The MIPS microAptiv family is available in two versions: microAptiv UC and microAptiv UP. microAptiv UC includes a SRAM controller interface and Memory Protection Unit designed for use in real-time, high performance low power microcontroller applications that are controlled by a Real Time OS (RTOS) or application-specific kernel. microAptiv UP contains a high performance cache controller and Memory Management Unit which enables it to be designed into Linux based systems.

A block diagram of the microAptiv UP CPU IP core inside PIC32MZ MCUs

Why choose MIPS32-based CPU IP for your MCUs?

MIPS-based MCUs are used in a wide and very diverse set of applications including industrial, office automation, automotive, consumer electronic systems and leading-edge technologies such as wireless communications. Furthermore, we’ve recently seen growing demand from the wearable and ultra-portable market; companies targeting these markets are looking to silicon IP providers like Imagination to deliver performance and power efficient solutions that can be easily integrated in fully-featured products.

CPU IP cores for microcontrollers need to be all-round flexible designs that are able to deliver higher levels of performance efficiency, improved real-time response, lower power and a broad tools and developer ecosystem. And the requirements continue to grow, especially with the new challenges presented by designing for the Internet of Things: better security, the ability to create more complex RTOS-controlled software and the ability to support a growing number of interfaces.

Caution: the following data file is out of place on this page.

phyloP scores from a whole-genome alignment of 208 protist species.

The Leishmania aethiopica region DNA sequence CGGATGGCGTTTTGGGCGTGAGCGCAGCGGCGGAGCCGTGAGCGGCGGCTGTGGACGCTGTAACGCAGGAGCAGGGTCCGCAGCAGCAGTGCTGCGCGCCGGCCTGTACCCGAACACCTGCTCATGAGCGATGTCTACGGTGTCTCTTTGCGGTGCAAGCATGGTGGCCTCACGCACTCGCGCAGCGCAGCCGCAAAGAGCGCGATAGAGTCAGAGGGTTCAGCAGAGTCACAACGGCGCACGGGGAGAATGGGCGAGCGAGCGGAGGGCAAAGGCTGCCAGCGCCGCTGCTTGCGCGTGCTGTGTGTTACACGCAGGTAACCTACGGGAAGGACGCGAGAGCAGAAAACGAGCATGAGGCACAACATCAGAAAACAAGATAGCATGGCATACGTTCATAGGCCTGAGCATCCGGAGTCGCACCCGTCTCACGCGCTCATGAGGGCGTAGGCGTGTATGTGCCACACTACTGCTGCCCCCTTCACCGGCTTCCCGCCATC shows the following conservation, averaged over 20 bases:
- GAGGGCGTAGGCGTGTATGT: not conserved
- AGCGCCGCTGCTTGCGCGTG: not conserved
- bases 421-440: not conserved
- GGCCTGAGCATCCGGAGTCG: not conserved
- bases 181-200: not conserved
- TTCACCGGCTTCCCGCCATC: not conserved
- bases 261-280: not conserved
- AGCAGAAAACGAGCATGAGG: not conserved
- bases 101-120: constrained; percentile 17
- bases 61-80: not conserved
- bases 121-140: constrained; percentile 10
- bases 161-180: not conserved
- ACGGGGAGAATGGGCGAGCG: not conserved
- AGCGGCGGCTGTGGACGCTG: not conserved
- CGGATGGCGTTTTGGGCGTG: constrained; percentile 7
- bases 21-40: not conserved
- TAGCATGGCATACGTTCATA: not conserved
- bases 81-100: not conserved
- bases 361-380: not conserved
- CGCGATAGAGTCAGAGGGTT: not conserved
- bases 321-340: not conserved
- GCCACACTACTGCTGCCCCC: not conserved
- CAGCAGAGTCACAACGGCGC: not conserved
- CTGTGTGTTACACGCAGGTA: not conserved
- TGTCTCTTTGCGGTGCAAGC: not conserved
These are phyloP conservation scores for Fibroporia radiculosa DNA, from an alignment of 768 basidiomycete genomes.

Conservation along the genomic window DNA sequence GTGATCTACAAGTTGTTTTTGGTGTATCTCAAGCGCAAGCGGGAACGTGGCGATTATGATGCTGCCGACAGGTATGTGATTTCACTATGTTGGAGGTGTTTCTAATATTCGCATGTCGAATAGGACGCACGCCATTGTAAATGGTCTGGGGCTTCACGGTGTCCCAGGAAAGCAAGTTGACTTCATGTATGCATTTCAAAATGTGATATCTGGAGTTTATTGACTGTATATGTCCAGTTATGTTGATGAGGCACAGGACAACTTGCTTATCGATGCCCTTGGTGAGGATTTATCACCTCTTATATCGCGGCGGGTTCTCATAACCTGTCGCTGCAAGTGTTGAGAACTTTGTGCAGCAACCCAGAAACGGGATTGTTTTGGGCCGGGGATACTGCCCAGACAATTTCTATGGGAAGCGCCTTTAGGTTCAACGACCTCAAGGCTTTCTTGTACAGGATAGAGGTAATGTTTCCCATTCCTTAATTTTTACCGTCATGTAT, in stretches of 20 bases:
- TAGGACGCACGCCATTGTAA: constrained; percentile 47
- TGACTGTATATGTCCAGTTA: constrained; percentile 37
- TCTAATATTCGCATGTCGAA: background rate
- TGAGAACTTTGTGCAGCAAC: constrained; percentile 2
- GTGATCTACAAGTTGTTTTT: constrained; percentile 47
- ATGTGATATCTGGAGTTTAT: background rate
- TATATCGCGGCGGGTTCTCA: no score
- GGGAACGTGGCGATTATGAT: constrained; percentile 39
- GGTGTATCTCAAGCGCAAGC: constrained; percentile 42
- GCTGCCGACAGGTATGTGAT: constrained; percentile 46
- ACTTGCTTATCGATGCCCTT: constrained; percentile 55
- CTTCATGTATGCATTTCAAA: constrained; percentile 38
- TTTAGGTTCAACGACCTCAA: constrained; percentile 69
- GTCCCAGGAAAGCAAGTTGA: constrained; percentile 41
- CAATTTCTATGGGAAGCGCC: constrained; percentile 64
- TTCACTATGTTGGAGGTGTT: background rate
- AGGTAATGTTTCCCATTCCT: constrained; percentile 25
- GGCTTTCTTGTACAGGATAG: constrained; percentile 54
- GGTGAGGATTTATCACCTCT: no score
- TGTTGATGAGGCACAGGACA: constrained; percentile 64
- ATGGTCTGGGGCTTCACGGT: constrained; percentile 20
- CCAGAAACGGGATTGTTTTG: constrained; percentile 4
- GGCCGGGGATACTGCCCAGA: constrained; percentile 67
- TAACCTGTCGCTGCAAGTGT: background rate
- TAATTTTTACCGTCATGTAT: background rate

The microAptiv and future MIPS Series5 ‘Warrior’ M-class cores are perfectly positioned to provide an ideal 32-bit MCU solution for these next-generation applications. We understand that picking the right processor architecture is a key decision criterion to achieving performance, cost and time-to-market objectives in a MCU product. This is why we’ve made sure that the MIPS32 architecture enables our partners to design higher performance, lower power solutions with more advanced features and superior development support.

In the words of Jim Turley from his “Micro-Super-Computer-Chip‘ article inside the EE Journal: “With sub-$10 chips and sub-$150 computer boards, it looks like MIPS took over the world after all.”